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Code of practice on schedule for May launch date

The motor industry repair code of practice is on schedule for launch in May, according to the organisation responsible for overseeing its development.

The Society of Motor Manufacturers and Traders expects the code to achieve stage one approval by the Office of Fair Trading by the end of this month. The OFT indicated its satisfaction with the code’s terms and the procedures set out to achieve compliance at a meeting with the SMMT in late January.

“Now we have to build up awareness and buy in and create an infrastructure to implement it, such as consumer advice line, arbitration and website,” said Paul Everitt, chief executive at the SMMT. “Work has started, but we have a large group of stakeholders so it takes time.”

He is under no illusions about the size of the task ahead. “There have been 11 attempts in 30 years by the OFT to try some form of self-regulation for service and repair – all have gloriously failed. Launching a successful one has never been done before so we are in uncharted territory.”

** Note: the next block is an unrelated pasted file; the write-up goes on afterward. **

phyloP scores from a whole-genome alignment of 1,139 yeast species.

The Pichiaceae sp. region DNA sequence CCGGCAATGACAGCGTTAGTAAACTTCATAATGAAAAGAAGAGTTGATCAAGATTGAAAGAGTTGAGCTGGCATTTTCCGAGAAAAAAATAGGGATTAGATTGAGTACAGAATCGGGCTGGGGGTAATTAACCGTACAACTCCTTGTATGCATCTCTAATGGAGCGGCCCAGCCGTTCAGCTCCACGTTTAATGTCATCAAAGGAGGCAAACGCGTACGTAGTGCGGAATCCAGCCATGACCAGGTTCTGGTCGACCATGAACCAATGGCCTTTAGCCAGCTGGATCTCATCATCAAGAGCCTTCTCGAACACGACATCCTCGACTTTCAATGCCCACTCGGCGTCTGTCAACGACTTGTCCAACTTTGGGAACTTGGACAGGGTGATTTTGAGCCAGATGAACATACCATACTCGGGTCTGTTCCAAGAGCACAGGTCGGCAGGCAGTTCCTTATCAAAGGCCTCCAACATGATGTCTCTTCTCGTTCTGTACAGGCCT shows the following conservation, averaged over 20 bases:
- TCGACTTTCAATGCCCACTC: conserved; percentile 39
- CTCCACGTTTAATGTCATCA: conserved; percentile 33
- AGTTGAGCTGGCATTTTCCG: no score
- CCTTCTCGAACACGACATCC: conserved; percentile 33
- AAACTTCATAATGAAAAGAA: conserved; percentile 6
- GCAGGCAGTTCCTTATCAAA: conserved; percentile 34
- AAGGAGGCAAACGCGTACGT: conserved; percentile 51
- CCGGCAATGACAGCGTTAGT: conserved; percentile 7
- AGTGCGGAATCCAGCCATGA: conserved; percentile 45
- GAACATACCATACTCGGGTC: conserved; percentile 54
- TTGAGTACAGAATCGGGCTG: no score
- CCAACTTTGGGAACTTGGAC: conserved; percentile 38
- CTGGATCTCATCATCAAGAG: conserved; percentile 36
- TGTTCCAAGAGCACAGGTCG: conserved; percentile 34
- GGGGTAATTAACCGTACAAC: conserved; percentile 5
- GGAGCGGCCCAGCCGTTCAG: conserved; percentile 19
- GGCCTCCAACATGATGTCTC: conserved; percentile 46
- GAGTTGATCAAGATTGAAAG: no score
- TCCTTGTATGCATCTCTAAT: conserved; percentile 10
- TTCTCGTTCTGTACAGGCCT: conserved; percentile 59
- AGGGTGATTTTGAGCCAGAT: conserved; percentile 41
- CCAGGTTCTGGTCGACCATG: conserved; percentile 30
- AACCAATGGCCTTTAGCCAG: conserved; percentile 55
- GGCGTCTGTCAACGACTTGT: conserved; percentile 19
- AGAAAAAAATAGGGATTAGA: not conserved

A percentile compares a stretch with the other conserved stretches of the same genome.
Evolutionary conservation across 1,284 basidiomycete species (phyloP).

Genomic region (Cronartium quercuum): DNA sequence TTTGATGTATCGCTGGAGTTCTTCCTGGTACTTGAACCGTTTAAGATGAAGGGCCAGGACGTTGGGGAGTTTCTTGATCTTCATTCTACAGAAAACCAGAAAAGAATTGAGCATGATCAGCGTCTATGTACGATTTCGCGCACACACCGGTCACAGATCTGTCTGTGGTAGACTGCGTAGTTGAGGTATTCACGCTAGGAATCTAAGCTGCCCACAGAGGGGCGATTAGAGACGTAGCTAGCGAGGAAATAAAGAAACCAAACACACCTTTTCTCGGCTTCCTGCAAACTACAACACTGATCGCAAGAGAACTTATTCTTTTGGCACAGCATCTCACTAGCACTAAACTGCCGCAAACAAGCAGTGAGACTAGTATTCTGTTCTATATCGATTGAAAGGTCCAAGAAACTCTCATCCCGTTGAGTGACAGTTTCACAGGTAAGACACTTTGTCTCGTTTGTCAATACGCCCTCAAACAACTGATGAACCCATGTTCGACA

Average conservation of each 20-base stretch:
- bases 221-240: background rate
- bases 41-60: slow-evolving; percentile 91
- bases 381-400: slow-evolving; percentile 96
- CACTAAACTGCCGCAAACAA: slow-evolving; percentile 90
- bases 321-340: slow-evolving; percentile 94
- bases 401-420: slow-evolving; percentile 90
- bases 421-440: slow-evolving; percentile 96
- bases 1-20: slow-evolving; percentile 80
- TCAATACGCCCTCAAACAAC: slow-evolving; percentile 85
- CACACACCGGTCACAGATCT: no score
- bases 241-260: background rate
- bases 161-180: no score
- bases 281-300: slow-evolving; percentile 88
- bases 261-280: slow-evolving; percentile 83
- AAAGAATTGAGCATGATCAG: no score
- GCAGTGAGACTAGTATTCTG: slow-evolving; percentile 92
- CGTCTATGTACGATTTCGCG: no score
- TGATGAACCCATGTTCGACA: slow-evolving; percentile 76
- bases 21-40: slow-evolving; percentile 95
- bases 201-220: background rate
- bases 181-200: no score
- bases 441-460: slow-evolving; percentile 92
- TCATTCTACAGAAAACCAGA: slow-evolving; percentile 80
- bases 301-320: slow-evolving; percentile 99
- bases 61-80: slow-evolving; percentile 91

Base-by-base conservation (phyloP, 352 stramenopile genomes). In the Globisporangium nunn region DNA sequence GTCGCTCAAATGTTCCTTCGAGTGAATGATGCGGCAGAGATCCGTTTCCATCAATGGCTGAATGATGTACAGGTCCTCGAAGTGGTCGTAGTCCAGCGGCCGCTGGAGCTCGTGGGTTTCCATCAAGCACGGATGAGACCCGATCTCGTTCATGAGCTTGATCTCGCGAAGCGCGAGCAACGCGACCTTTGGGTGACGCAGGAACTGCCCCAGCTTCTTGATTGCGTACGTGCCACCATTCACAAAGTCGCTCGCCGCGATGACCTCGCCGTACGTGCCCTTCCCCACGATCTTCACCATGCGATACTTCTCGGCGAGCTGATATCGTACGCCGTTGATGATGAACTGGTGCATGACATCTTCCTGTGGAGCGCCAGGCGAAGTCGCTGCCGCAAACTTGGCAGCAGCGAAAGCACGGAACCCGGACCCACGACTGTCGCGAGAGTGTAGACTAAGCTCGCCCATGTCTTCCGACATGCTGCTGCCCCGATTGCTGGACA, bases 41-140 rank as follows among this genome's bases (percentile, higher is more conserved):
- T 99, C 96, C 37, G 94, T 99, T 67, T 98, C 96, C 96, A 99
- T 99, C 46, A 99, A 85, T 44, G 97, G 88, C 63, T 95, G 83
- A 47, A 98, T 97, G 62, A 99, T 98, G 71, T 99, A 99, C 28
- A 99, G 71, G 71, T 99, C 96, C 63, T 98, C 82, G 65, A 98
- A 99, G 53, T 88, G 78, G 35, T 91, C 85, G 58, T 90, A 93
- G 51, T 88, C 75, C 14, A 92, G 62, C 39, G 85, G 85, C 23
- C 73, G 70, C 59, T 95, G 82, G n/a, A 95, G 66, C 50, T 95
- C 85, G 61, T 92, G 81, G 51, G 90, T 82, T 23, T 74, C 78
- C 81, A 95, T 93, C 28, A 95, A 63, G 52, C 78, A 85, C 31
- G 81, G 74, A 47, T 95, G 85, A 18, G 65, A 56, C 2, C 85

The National Consumer Council, which has the power to issue a super-complaint against the industry, is satisfied with progress made, despite the code being 17 months behind its original schedule.

Steve Brooker, NCC senior policy advocate, met with the SMMT last month. He told AM: “It was a very constructive meeting and we updated each other on progress with the code of practice. We’re very happy so far.”

The NCC is holding off from issuing the super-complaint, but Brooker said it could still happen if the SMMT didn’t maintain the current level of progress.

He added: “The key will be launching it to the trade. They have to sign up to the new code if it is to be a success.”

Everitt hopes the code will achieve stage two OFT approval in early 2009. OFT will be looking for proof that it works based on processes and the number of companies who sign up.

“We are working with an assumption of signing up 6,000 companies in the first year and we expect to have a significant number of subscribers when we launch the code,” said Everitt. “Then it will start to have an impact in the marketplace.

“It’s not about having everyone sign up; it’s about having a differentiator – customers must see it as a way of ensuring they get a minimum level of service.”

Customer awareness isn’t cheap, however, and Everitt recognises the need for promotion. He says the SMMT can advertise the code to the industry but he hopes to get support from the industry and from the OFT to market the code to the public.

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